In an op-ed for Gotham Gazette, Coalition for the Homeless Policy Director Giselle Routhier refuted Mayor de Blasio’s flimsy counterarguments against the critical House Our Future NY Campaign:

The mayor says his Housing New York 2.0 plan addresses the affordable housing crisis for everyone, and adding more homeless units would take access to housing away from other New Yorkers who need it. But here’s the thing: New York City’s affordability crisis disparately impacts those with the lowest incomes. There is no shortage of private market apartments affordable to higher-income households: the vacancy rate for units renting above $2,500 per month is in fact a whopping 8.74 percent, while the vacancy rate for apartments renting for less than $800 per month is only about 1 percent.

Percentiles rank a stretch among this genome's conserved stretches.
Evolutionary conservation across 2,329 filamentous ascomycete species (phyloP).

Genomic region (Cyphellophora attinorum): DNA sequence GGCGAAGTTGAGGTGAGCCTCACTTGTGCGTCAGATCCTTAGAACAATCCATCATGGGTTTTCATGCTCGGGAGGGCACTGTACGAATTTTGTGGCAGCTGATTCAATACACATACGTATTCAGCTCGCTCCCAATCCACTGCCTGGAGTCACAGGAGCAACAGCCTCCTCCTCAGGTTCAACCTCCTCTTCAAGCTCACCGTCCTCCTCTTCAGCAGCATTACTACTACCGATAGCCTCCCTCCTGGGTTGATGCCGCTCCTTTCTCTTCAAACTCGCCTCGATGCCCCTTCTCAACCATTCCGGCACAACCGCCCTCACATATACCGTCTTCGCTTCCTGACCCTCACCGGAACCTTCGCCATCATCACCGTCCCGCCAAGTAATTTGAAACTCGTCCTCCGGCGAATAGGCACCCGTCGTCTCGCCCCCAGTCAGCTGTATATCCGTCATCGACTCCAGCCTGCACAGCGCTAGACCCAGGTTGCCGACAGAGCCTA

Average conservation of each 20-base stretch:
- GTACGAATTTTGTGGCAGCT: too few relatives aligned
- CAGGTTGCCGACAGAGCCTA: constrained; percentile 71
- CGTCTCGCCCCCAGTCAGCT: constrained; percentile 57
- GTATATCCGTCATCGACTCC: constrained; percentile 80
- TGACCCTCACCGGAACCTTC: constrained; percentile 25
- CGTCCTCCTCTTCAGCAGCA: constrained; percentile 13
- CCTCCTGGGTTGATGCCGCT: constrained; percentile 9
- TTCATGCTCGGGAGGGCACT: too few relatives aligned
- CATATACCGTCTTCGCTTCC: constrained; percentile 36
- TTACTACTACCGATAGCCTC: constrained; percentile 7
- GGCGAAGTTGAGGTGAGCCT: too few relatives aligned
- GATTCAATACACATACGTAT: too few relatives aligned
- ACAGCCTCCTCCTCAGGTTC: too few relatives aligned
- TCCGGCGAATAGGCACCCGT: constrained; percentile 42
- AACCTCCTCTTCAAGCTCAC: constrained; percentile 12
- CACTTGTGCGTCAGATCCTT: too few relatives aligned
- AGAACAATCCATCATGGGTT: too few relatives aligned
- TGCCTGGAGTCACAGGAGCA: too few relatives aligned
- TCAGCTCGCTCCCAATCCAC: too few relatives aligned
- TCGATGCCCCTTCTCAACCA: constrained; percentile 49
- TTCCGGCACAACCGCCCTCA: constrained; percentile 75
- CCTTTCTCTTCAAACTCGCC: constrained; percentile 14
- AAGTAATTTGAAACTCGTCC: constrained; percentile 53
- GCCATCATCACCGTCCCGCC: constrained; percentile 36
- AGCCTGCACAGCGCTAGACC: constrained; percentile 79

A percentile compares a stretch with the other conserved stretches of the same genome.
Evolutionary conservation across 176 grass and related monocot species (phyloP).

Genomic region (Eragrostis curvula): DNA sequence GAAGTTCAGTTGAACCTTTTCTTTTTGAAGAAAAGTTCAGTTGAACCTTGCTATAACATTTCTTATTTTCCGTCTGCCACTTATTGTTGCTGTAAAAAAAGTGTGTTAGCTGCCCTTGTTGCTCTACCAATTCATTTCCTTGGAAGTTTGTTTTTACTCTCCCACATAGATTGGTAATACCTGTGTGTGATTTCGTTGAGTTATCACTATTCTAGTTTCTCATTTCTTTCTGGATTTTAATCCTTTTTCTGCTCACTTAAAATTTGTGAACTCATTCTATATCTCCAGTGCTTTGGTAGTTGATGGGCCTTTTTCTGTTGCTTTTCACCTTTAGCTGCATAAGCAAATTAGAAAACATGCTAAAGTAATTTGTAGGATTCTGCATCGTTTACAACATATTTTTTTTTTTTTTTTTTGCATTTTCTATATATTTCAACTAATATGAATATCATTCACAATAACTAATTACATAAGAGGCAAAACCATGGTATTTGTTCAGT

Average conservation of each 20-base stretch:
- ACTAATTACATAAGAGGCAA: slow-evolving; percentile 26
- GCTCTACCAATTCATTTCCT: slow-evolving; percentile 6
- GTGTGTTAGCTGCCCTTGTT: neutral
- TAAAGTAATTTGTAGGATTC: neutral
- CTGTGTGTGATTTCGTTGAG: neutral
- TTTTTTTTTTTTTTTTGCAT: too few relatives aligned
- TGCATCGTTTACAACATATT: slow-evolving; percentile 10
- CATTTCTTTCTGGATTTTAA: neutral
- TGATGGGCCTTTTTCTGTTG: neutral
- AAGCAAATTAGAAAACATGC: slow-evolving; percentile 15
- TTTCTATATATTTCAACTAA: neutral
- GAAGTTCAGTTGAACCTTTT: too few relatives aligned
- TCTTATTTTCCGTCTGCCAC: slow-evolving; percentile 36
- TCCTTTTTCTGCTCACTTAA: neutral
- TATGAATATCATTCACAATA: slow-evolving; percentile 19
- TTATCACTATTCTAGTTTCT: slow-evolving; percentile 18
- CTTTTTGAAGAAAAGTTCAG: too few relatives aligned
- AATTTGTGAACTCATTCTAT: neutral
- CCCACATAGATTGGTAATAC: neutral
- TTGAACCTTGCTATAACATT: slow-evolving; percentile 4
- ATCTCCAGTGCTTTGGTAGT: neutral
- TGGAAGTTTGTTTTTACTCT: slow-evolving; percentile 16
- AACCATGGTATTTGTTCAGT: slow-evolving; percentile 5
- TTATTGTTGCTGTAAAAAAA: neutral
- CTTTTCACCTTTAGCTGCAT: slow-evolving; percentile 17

Yet a full 20 percent of the mayor’s housing plan is for households making between $70,000 and $142,000 annually, at rents ranging from $1,700 to $3,500 per month, while at the same time dedicating a mere 5 percent to help homeless New Yorkers. Fully 10 percent of the apartments created through the mayor’s plan will have rents at or above $2,500 per month, a level at which there is currently a glut of vacant units. The mayor’s housing plan should target its help for those who need it most.